The Connection Economy in Action: Rand Fishkin Gets It

I’m a fan of Rand Fishkin. Mostly because I glommed on to his company’s social media work a few years back when I was really learning the game myself. When you don’t know much about a thing and you’re casting your intellectual line into the waters of the interwebs, sometimes you catch whales, sometimes old boots. Moz was a whale.

Rand does a great job here summing up the beauty of the connection-economy: that people you connect with are better than people that you buy, or beat over the head with ads.

There’s a fun thought experiment I’d heard years ago: Imagine if you could, growing up without any sense of religion in any capacity, and then when you turned 25 you were suddenly exposed to all the major organized religions of the world. Like a job fair, but for your soul.

Now imagine that you’re walking through this expo-hall and talking to the reps from all of the majors about their beliefs and weighing them against each other equally. Would you wind up choosing the religion that you currently belong to? Or, without prejudice of social pressure and indoctrination, would you choose another faith? I know, it’s a tough question, but that’s what makes it interesting.

I bring it up because the same thing essentially happened to me, but with marketing. I’d had no prior indoctrination before 2011, at least in regards to the social media space. I was searching through the different schools of thought that were emerging and I had choices to make. Was it best to focus on pure SEO, or Adwords ads, or Content Marketing? Was simply being on Facebook, Twitter, etc… enough to turn into dollars? What exactly was “Content Marketing” and what was the point?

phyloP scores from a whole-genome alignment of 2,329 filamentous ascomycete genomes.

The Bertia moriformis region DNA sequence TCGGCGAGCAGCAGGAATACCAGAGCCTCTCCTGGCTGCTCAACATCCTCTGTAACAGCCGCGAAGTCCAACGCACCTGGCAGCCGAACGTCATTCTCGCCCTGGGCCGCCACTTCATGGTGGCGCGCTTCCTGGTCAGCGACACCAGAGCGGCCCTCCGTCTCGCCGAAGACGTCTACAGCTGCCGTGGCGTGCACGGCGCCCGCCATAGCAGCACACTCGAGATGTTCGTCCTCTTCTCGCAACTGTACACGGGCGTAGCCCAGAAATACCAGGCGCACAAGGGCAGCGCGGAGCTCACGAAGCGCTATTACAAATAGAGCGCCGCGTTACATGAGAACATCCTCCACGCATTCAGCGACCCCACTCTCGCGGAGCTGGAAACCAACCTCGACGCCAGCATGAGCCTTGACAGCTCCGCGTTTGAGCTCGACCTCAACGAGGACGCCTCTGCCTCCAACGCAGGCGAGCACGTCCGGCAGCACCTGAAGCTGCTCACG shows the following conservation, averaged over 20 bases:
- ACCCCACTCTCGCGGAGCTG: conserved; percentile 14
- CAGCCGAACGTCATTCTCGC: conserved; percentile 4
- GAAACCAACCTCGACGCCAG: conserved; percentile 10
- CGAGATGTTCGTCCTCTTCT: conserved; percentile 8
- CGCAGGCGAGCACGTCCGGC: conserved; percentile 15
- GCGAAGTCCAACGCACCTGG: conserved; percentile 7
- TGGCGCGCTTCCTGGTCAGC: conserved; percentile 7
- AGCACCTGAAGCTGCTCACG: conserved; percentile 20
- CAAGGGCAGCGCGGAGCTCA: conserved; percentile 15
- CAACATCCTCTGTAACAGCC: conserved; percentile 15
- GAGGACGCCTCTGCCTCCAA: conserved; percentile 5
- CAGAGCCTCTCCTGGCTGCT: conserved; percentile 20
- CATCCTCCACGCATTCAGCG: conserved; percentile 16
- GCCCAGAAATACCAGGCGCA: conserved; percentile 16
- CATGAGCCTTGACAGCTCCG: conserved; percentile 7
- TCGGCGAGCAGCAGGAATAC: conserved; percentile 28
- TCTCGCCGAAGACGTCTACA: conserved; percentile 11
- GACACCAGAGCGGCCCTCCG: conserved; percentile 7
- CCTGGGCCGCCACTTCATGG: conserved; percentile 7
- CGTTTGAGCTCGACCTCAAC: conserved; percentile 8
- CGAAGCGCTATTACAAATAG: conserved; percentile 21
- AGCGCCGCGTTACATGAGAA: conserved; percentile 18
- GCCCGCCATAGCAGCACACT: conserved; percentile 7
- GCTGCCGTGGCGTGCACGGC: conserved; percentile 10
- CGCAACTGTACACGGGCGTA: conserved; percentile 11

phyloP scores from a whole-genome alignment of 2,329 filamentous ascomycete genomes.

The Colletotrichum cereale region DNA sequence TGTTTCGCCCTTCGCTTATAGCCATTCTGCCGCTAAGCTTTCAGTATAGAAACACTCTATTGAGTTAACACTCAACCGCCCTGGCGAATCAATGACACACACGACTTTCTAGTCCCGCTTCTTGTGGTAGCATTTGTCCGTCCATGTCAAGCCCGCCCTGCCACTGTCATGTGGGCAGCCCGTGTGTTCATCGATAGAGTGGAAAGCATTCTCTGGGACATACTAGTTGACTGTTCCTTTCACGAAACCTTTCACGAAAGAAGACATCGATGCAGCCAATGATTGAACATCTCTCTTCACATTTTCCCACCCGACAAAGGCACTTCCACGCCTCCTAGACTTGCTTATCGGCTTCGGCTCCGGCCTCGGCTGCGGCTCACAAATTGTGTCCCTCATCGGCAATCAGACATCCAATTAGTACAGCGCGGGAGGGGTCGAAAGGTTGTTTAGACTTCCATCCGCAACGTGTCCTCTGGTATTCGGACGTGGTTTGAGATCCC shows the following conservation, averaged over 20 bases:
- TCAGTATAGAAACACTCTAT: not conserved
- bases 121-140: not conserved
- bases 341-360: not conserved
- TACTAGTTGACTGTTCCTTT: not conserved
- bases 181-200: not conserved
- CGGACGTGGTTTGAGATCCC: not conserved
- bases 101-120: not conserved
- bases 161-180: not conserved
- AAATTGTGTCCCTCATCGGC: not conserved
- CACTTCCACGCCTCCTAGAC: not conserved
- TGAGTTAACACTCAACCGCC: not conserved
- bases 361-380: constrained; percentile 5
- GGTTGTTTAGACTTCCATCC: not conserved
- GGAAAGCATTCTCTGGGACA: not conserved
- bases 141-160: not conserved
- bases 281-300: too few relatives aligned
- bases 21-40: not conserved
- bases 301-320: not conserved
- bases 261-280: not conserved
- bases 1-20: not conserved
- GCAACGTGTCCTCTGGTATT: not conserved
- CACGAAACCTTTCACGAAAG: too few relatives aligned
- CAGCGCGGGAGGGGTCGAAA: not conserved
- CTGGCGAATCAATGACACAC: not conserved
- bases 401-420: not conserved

And of course, the holy grail question: “What’s the ROI of social media?”

After months of TED talks, blog posts, youtube videos, white papers, forums, etc… it became clear to me that Seth Godin’s “The Connection Economy” was probably the closest match to my conclusions as to the best approach.

connection

Rand and Moz belong to the same overall school as Godin, Sinek, Vaynerchuck, et al. I count myself as a firm believer in this school. I’m constantly looking at what marketing moves me, and those around me, and the answers are the same: Social connection.

When I believe what a company believes I want to see them win. A few great examples that I’m nuts about: Alamo DraftHouse, Purple, Rock, Scissors, PackageLog, and  Radiolab. Each of these groups are doing amazing things to connect with people and I feel a part of what they’re doing.

Trust is rare, so it matters. “Real” is rare, so it has value. Because we’re bombarded with a constant cacophony of ads our defenses are up and we trust no one. As marketers (and if you work for a company that sells anything, you’re a marketer) it’s our job to connect people and create value. Ads for the sake of ads are a black hole and a waste of opportunity and treasure.

Let’s be people. Let’s do what people do best and connect with one another. The rest will take care of itself.

There are no cats in America?

Our futures are like this – devoid of risk or threat, far sunnier than our ravaged pasts. We can place our hopes there, safely, for we know that in the future all will be right.

The sad fact is that there are cats in America, and in our futures. All the singing in the world won’t get rid of them or change the fact that tough challenges lay ahead, wherever we are going.

This isn’t to say we shouldn’t go there because of the cats – we should. But probably with both eyes open, and a little wary of the streets actually being paved with cheese.

What are your cats? Where are you going? What’s the plan? What are you overlooking through overly optimistic eyes?